For those interested in my other projects, I write a weekly, subscription-based puzzle called "Piece of Cake Crosswords," and I recently announced my upcoming Broadway Puzzlefest, which is an interconnected set of crosswords with a final answer. I also contribute to the American Values Crossword Club and Crosswords With Friends, for those who like lots of pop culture in their puzzles. Of course, nothing compares to the cachet of the New York Times Sunday puzzle. I hope solvers enjoy the ride.

Jeff Chen notes:
What a great first impression! Love the visual of that 'long and winding road' wending its way through the grid, separating it into two pieces. I think this is just a tribute ... read more

What a great first impression! Love the visual of that "long and winding road" wending its way through the grid, separating it into two pieces.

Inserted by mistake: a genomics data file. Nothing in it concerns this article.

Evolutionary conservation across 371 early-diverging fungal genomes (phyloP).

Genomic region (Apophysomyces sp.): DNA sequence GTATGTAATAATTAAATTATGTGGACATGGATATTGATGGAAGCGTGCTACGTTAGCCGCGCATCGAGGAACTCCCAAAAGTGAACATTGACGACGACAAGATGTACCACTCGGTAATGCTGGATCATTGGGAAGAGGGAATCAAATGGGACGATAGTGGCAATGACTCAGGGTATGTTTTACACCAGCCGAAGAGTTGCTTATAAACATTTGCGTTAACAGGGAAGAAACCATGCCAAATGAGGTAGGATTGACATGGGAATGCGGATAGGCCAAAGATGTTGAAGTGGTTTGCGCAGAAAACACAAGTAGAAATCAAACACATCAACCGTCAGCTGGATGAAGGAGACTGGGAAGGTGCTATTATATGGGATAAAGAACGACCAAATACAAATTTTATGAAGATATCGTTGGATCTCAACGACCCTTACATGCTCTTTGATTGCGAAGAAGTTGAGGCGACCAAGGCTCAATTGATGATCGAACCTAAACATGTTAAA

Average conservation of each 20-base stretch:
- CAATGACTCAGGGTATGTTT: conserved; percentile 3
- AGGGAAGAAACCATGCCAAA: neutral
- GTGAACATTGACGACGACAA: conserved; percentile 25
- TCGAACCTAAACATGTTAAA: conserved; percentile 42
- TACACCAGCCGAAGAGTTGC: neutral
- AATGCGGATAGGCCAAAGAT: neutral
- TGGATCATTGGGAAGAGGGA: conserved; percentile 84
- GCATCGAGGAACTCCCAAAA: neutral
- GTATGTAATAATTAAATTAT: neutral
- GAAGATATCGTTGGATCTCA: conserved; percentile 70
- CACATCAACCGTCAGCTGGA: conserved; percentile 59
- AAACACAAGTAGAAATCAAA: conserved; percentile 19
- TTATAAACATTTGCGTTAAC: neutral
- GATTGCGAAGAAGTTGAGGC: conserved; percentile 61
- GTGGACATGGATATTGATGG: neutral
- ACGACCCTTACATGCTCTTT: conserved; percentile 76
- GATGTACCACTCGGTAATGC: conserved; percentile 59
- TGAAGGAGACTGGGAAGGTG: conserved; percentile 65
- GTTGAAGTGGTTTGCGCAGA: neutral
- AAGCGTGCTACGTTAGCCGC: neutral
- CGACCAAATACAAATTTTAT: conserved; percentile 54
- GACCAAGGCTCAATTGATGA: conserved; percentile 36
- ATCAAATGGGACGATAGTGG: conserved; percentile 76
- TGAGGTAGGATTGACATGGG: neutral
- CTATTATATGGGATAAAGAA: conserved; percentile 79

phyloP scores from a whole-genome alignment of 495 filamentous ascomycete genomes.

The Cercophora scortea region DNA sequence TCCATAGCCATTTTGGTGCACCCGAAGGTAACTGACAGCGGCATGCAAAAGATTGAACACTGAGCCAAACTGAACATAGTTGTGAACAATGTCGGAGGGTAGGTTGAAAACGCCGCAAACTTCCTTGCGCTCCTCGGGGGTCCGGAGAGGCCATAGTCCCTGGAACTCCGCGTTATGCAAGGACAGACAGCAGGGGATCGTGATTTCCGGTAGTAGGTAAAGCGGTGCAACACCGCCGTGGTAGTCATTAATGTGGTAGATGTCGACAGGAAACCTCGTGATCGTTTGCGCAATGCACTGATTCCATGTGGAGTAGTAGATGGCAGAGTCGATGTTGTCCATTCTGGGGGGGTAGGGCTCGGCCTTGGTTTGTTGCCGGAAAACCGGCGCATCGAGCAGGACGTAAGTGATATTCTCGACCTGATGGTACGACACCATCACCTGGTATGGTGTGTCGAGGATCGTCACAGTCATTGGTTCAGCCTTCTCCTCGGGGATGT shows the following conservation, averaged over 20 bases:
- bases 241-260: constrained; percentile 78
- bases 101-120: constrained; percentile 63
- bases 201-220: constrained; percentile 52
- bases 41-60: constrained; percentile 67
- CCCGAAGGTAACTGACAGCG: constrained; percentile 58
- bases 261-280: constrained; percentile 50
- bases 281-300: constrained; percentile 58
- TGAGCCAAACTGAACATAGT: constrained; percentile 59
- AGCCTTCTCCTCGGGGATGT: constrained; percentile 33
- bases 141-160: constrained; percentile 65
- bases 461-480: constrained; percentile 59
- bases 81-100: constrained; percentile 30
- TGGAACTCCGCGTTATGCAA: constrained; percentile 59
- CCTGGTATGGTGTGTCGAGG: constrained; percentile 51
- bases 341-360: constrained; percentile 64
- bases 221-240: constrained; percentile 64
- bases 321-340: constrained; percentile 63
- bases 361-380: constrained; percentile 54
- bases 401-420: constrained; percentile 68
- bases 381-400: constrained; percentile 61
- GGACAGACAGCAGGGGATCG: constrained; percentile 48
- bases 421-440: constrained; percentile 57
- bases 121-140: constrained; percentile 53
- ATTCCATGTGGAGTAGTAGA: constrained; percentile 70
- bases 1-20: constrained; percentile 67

I think this is just a tribute puzzle, listing out an assortment of Beatles songs, though? I strained for a long time to figure out what connected the themers — were they all car-related, which would tie to the hidden DRIVE MY CAR (see below)? Nope. Maybe all songs that talk about wandering? Nope.

Hmm, a shame. This ended up feeling way too loose, simply whatever six (seven, actually) Beatles songs could fit.

There are some technical merits. I did like many of the finds Patrick used to hide the DRIVE MY CAR letters. How could CLE be Harrison's successor? It's CLE(V)ELAND! The African antelope does some work today, hiding the back end of CLEVELAND. MELAN(C)HOLY was another neat discovery.